Choose the one we like … or?

‘T is the season to be … elected

With election season coming up in Belgium – local elections in October followed by regional and national elections in May 2019 – the Belgian roads and people’s front gardens are transformed by forests of flyers with faces of ambitious young and older hopefuls adorning them. These are those people who are, or want to become, politicians. And for quite a few of them, politician is all they’ve ever been.

For most of the Belgian population, the non-politicians, the common woman and man, this is likely to be the first and the last time they will see these faces … or at least until the next election, whether the person on the flyer was elected or not. The noteworthy exception will be the national or regional politicians that make the news on a more permanent basis, and some parliamentarians that manage to get the press, the cameras and microphones focused on them. Or perhaps, in the current landscape, one or two that are extremely social media savvy.

The choice

With the level of distrust in politicians remaining as high as it ever was – politician remains among the most despised professions – it’s quite interesting to listen to the people who will be casting their vote. To understand whom they are casting their vote for and why. Most of them do not trust politicians or political parties.

The trust gap appears to push politicians to keep content messaging to a minimum. The level of information on the flyers and placards is as low as it ever was, if not worse. « Just do it » (Open VLD), « Do it better » (Sp.A), « More taste » (CD&V) … there is just so little information on what a specific party or a specific politician stands for. Yes, I can find some alignment with the core values I believe a specific party stands for, but that is based on my perception of the party, not on what the party told me.

And why would political parties or politicians themselves create any clarity … if confusion, if lack of an explicit position is more likely to win you votes, because people will look for other areas of connection, by all means, as a politician you should stay away from anything which is a little bit nuanced. I don’t like it, but nor citizens nor the press appears to provide an adequate challenge. Have we become too afraid, or simply too complacent?

Someone you … like?

Perhaps we can get some more clarity by looking at what people vote for? There is some circumstantial evidence people are more likely to vote for someone they feel looks the part or whom they feel they could relate to, someone they look up to but who is not too far removed from them … Someone who, to them, represents stability and quite often remains close to what they believe their values are. Bottom line, people are more likely now to vote for someone they think they like than ever before. We vote out of existential anxiety, as this article in the Atlantic that analyses Trump’s win in the US points out.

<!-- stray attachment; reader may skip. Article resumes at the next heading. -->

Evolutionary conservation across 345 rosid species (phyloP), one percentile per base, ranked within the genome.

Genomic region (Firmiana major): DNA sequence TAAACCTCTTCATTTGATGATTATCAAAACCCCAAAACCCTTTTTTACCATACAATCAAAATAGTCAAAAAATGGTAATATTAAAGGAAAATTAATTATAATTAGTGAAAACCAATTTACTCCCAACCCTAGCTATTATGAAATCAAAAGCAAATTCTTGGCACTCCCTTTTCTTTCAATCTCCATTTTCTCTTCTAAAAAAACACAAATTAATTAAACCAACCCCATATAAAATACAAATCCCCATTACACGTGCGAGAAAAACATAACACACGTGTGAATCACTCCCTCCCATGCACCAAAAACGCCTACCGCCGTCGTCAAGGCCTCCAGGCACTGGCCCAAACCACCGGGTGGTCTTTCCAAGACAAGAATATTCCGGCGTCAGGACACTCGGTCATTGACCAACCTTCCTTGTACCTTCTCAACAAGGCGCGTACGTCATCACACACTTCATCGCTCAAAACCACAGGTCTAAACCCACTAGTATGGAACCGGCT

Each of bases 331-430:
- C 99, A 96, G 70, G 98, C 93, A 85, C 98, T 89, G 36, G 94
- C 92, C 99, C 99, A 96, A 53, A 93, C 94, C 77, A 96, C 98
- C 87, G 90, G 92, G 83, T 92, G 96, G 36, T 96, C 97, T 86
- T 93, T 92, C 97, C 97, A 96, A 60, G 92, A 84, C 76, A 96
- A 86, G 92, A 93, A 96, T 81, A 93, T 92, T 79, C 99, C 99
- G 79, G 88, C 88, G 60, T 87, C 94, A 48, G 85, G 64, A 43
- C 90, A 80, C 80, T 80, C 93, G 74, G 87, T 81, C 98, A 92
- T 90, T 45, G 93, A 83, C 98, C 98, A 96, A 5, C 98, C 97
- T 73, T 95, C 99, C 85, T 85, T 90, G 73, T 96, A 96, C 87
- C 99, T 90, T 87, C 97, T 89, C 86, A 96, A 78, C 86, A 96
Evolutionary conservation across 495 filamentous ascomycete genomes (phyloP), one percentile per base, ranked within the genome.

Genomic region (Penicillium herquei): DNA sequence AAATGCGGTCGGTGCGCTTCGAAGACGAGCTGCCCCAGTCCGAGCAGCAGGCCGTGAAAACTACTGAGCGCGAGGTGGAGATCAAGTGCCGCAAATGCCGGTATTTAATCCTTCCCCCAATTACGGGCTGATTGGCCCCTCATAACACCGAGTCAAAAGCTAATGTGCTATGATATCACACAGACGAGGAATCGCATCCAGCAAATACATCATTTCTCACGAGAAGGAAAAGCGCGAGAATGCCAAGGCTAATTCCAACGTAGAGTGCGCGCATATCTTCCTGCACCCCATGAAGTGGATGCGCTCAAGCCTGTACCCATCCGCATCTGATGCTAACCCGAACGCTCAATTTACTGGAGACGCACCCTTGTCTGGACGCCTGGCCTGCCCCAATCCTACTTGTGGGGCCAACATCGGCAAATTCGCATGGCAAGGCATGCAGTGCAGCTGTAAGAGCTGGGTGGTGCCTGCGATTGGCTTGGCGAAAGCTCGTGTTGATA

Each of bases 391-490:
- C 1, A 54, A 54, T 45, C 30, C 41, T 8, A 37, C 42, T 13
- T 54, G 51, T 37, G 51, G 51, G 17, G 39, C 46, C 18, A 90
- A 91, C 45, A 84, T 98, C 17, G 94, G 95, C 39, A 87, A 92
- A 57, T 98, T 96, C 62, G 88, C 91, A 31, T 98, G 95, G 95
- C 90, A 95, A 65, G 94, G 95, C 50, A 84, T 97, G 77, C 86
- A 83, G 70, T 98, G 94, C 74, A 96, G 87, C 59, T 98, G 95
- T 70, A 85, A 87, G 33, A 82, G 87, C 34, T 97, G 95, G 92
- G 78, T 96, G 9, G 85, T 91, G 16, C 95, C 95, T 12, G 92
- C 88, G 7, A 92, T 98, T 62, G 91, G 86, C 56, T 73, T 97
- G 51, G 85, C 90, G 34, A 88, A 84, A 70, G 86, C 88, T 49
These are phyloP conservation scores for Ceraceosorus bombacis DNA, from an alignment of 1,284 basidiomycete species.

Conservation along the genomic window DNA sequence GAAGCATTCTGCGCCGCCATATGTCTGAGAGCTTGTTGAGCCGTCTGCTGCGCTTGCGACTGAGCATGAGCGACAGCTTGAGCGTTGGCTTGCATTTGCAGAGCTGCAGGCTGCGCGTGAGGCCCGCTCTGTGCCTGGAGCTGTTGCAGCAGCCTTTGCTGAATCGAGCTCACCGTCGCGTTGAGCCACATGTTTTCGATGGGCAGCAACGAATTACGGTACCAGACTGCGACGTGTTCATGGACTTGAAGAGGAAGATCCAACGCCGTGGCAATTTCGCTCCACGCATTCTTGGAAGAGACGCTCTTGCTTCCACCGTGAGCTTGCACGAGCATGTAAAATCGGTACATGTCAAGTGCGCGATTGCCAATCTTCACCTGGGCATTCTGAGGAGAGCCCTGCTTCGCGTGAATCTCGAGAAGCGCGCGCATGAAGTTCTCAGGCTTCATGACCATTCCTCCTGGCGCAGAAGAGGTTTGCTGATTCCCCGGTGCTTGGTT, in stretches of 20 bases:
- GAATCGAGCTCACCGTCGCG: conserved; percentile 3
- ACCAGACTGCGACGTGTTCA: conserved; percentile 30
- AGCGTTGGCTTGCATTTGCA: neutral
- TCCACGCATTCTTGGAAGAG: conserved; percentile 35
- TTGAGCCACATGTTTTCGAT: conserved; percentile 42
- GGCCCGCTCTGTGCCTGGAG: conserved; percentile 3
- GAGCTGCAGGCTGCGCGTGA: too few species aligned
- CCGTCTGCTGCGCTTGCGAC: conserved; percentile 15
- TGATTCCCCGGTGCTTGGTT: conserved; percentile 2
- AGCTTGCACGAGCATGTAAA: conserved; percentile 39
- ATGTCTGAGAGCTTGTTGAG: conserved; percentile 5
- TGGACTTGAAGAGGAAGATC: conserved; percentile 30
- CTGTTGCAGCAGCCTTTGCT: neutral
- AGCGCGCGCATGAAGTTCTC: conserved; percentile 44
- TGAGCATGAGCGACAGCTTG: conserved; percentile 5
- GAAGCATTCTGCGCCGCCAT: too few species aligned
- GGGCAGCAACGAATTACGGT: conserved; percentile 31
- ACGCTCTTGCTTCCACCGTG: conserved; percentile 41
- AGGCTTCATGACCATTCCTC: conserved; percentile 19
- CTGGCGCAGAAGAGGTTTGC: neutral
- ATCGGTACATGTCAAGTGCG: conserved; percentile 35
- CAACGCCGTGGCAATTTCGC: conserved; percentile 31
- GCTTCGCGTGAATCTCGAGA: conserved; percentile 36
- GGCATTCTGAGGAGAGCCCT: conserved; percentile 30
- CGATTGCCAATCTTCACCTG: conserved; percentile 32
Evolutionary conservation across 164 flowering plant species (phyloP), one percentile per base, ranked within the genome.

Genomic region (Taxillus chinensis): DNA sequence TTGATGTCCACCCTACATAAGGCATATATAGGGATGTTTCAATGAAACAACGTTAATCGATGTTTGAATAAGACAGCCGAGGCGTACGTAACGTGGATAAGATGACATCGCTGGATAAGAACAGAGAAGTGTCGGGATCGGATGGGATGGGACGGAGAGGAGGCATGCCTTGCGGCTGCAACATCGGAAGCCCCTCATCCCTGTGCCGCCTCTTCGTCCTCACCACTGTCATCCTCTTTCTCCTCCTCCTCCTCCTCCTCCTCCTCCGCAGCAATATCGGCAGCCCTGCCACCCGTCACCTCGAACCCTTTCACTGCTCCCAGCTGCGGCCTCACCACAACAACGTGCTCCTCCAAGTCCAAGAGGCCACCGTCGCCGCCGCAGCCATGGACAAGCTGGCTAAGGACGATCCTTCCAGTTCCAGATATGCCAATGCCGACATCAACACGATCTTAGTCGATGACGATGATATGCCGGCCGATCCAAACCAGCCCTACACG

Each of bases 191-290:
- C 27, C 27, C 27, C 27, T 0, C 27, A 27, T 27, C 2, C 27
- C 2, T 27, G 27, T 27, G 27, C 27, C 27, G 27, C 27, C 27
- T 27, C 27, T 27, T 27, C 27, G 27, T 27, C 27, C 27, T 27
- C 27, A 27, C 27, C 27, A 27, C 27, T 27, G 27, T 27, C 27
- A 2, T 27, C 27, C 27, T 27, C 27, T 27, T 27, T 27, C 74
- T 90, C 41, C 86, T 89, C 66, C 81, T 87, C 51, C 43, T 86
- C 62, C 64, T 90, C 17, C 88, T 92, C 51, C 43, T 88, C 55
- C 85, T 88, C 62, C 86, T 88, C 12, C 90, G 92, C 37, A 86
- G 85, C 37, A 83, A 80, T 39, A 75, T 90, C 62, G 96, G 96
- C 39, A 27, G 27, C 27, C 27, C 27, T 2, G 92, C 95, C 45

Some politicians are quite good at channeling this need where a lot of people seek someone to like, someone to protect them and they are very good at connecting it to their need to be liked. Yes, Trump is a good example, but look at whatever recent extreme right breakthrough we have seen in Europe or even in the former Soviet Republics.

Douglas Adams was right … in 1984

There are likely some readers that have never heard of the “parable of the lizard.” Douglas Adams wrote this, almost as an afterthought, in his 1984 novel « So long, and thanks for all the fish », one of the five books in the Hitchhikers’s Trilogy (yes, I know). It is probably the most brilliant commentary on liberal democracy I have ever read … so, without further ado …

The parable of the Lizard

(An extraterrestrial robot and spaceship has just landed on earth. The robot steps out of the spaceship…)

“I come in peace,” it said, adding after a long moment of further grinding, “take me to your Lizard.”

Ford Prefect, of course, had an explanation for this, as he sat with Arthur and watched the nonstop frenetic news reports on television, none of which had anything to say other than to record that the thing had done this amount of damage which was valued at that amount of billions of pounds and had killed this totally other number of people, and then say it again, because the robot was doing nothing more than standing there, swaying very slightly, and emitting short incomprehensible error messages.

“It comes from a very ancient democracy, you see…”

“You mean, it comes from a world of lizards?”

“No,” said Ford, who by this time was a little more rational and coherent than he had been, having finally had the coffee forced down him, “nothing so simple. Nothing anything like to straightforward. On its world, the people are people. The leaders are lizards. The people hate the lizards and the lizards rule the people.”

“Odd,” said Arthur, “I thought you said it was a democracy.”

“I did,” said ford. “It is.”

“So,” said Arthur, hoping he wasn’t sounding ridiculously obtuse, “why don’t the people get rid of the lizards?”

“It honestly doesn’t occur to them,” said Ford. “They’ve all got the vote, so they all pretty much assume that the government they’ve voted in more or less approximates to the government they want.”

“You mean they actually vote for the lizards?”

“Oh yes,” said Ford with a shrug, “of course.”

“But,” said Arthur, going for the big one again, “why?”

“Because if they didn’t vote for a lizard,” said Ford, “the wrong lizard might get in. Got any gin?”


“I said,” said Ford, with an increasing air of urgency creeping into his voice, “have you got any gin?”

“I’ll look. Tell me about the lizards.”

Ford shrugged again.

“Some people say that the lizards are the best thing that ever happened to them,” he said. “They’re completely wrong of course, completely and utterly wrong, but someone’s got to say it.”

So yes, we are voting for lizards

It is about time we figured out that we are all voting for lizards. But this is not just something you are required to do – Belgium, remember? Obligation to vote. No, it is about very important things. This is about choosing people who will make choices that will impact our lives now, tomorrow, years from now. This is about how our future will be shaped. This is, in other words, important.